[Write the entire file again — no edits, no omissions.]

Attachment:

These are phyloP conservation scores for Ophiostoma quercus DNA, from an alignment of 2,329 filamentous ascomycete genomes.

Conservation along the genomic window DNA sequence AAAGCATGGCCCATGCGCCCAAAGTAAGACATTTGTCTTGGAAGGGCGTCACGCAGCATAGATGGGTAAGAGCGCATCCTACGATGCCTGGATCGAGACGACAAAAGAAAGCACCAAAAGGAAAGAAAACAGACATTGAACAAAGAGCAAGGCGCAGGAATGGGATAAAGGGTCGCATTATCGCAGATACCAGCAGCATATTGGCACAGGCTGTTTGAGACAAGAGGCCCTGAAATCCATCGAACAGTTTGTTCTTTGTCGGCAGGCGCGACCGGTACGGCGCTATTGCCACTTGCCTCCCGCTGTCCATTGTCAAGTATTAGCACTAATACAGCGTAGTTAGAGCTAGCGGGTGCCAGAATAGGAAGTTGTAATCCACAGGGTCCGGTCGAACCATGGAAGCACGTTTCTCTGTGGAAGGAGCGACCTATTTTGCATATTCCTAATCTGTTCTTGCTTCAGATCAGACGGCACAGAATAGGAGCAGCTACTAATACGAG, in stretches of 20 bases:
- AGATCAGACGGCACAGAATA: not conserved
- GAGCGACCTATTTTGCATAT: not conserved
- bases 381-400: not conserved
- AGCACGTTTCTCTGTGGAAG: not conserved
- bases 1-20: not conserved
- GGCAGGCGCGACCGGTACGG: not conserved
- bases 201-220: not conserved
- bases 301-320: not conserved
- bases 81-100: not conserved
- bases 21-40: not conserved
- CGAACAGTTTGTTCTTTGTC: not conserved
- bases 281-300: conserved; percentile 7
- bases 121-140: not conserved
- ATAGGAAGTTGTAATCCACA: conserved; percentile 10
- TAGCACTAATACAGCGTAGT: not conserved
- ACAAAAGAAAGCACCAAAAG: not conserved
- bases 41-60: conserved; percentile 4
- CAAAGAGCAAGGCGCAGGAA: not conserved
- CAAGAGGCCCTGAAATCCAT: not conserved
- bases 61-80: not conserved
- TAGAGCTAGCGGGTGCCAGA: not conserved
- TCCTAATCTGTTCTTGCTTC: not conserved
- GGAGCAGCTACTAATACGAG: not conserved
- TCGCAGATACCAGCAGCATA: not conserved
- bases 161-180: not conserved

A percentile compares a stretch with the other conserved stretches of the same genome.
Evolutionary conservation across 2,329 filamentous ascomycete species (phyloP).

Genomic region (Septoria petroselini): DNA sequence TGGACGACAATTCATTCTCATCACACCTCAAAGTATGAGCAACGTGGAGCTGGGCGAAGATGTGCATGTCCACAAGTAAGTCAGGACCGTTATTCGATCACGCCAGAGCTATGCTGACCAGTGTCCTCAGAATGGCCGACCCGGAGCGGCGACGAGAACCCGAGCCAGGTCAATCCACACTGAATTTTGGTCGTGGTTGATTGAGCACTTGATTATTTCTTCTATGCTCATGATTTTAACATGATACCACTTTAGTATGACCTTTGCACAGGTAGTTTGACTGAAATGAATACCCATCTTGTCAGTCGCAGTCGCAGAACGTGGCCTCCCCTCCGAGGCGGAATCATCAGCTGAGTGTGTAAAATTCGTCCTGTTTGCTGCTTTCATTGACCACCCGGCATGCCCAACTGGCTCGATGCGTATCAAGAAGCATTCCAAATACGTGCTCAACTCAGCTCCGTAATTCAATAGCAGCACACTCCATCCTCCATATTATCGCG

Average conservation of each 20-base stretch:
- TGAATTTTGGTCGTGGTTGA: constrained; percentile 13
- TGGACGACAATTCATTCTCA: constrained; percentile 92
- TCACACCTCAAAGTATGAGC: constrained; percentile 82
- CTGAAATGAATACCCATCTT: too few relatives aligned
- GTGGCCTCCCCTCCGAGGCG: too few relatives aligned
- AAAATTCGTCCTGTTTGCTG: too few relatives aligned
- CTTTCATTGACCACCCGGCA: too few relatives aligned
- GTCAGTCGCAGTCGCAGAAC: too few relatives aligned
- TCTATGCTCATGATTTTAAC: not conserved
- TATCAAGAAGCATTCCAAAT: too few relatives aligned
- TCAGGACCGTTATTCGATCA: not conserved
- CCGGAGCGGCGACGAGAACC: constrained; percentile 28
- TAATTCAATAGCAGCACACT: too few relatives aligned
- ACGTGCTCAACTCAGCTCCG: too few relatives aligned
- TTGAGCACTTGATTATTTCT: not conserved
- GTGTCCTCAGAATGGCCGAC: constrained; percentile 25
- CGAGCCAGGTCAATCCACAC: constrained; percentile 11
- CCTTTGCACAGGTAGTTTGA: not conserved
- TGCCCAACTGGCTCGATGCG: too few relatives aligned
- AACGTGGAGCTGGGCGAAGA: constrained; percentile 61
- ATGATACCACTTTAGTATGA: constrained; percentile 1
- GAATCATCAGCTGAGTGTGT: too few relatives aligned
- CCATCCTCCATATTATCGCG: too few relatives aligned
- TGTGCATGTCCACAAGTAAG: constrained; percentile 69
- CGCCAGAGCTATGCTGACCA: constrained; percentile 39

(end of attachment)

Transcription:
These are phyloP conservation scores for Ophiostoma quercus DNA, from an alignment of 2,329 filamentous ascomycete genomes.

Conservation along the genomic window DNA sequence AAAGCATGGCCCATGCGCCCAAAGTAAGACATTTGTCTTGGAAGGGCGTCACGCAGCATAGATGGGTAAGAGCGCATCCTACGATGCCTGGATCGAGACGACAAAAGAAAGCACCAAAAGGAAAGAAAACAGACATTGAACAAAGAGCAAGGCGCAGGAATGGGATAAAGGGTCGCATTATCGCAGATACCAGCAGCATATTGGCACAGGCTGTTTGAGACAAGAGGCCCTGAAATCCATCGAACAGTTTGTTCTTTGTCGGCAGGCGCGACCGGTACGGCGCTATTGCCACTTGCCTCCCGCTGTCCATTGTCAAGTATTAGCACTAATACAGCGTAGTTAGAGCTAGCGGGTGCCAGAATAGGAAGTTGTAATCCACAGGGTCCGGTCGAACCATGGAAGCACGTTTCTCTGTGGAAGGAGCGACCTATTTTGCATATTCCTAATCTGTTCTTGCTTCAGATCAGACGGCACAGAATAGGAGCAGCTACTAATACGAG, in stretches of 20 bases:
- AGATCAGACGGCACAGAATA: not conserved
- GAGCGACCTATTTTGCATAT: not conserved
- bases 381-400: not conserved
- AGCACGTTTCTCTGTGGAAG: not conserved
- bases 1-20: not conserved
- GGCAGGCGCGACCGGTACGG: not conserved
- bases 201-220: not conserved
- bases 301-320: not conserved
- bases 81-100: not conserved
- bases 21-40: not conserved
- CGAACAGTTTGTTCTTTGTC: not conserved
- bases 281-300: conserved; percentile 7
- bases 121-140: not conserved
- ATAGGAAGTTGTAATCCACA: conserved; percentile 10
- TAGCACTAATACAGCGTAGT: not conserved
- ACAAAAGAAAGCACCAAAAG: not conserved
- bases 41-60: conserved; percentile 4
- CAAAGAGCAAGGCGCAGGAA: not conserved
- CAAGAGGCCCTGAAATCCAT: not conserved
- bases 61-80: not conserved
- TAGAGCTAGCGGGTGCCAGA: not conserved
- TCCTAATCTGTTCTTGCTTC: not conserved
- GGAGCAGCTACTAATACGAG: not conserved
- TCGCAGATACCAGCAGCATA: not conserved
- bases 161-180: not conserved

A percentile compares a stretch with the other conserved stretches of the same genome.
Evolutionary conservation across 2,329 filamentous ascomycete species (phyloP).

Genomic region (Septoria petroselini): DNA sequence TGGACGACAATTCATTCTCATCACACCTCAAAGTATGAGCAACGTGGAGCTGGGCGAAGATGTGCATGTCCACAAGTAAGTCAGGACCGTTATTCGATCACGCCAGAGCTATGCTGACCAGTGTCCTCAGAATGGCCGACCCGGAGCGGCGACGAGAACCCGAGCCAGGTCAATCCACACTGAATTTTGGTCGTGGTTGATTGAGCACTTGATTATTTCTTCTATGCTCATGATTTTAACATGATACCACTTTAGTATGACCTTTGCACAGGTAGTTTGACTGAAATGAATACCCATCTTGTCAGTCGCAGTCGCAGAACGTGGCCTCCCCTCCGAGGCGGAATCATCAGCTGAGTGTGTAAAATTCGTCCTGTTTGCTGCTTTCATTGACCACCCGGCATGCCCAACTGGCTCGATGCGTATCAAGAAGCATTCCAAATACGTGCTCAACTCAGCTCCGTAATTCAATAGCAGCACACTCCATCCTCCATATTATCGCG

Average conservation of each 20-base stretch:
- TGAATTTTGGTCGTGGTTGA: constrained; percentile 13
- TGGACGACAATTCATTCTCA: constrained; percentile 92
- TCACACCTCAAAGTATGAGC: constrained; percentile 82
- CTGAAATGAATACCCATCTT: too few relatives aligned
- GTGGCCTCCCCTCCGAGGCG: too few relatives aligned
- AAAATTCGTCCTGTTTGCTG: too few relatives aligned
- CTTTCATTGACCACCCGGCA: too few relatives aligned
- GTCAGTCGCAGTCGCAGAAC: too few relatives aligned
- TCTATGCTCATGATTTTAAC: not conserved
- TATCAAGAAGCATTCCAAAT: too few relatives aligned
- TCAGGACCGTTATTCGATCA: not conserved
- CCGGAGCGGCGACGAGAACC: constrained; percentile 28
- TAATTCAATAGCAGCACACT: too few relatives aligned
- ACGTGCTCAACTCAGCTCCG: too few relatives aligned
- TTGAGCACTTGATTATTTCT: not conserved
- GTGTCCTCAGAATGGCCGAC: constrained; percentile 25
- CGAGCCAGGTCAATCCACAC: constrained; percentile 11
- CCTTTGCACAGGTAGTTTGA: not conserved
- TGCCCAACTGGCTCGATGCG: too few relatives aligned
- AACGTGGAGCTGGGCGAAGA: constrained; percentile 61
- ATGATACCACTTTAGTATGA: constrained; percentile 1
- GAATCATCAGCTGAGTGTGT: too few relatives aligned
- CCATCCTCCATATTATCGCG: too few relatives aligned
- TGTGCATGTCCACAAGTAAG: constrained; percentile 69
- CGCCAGAGCTATGCTGACCA: constrained; percentile 39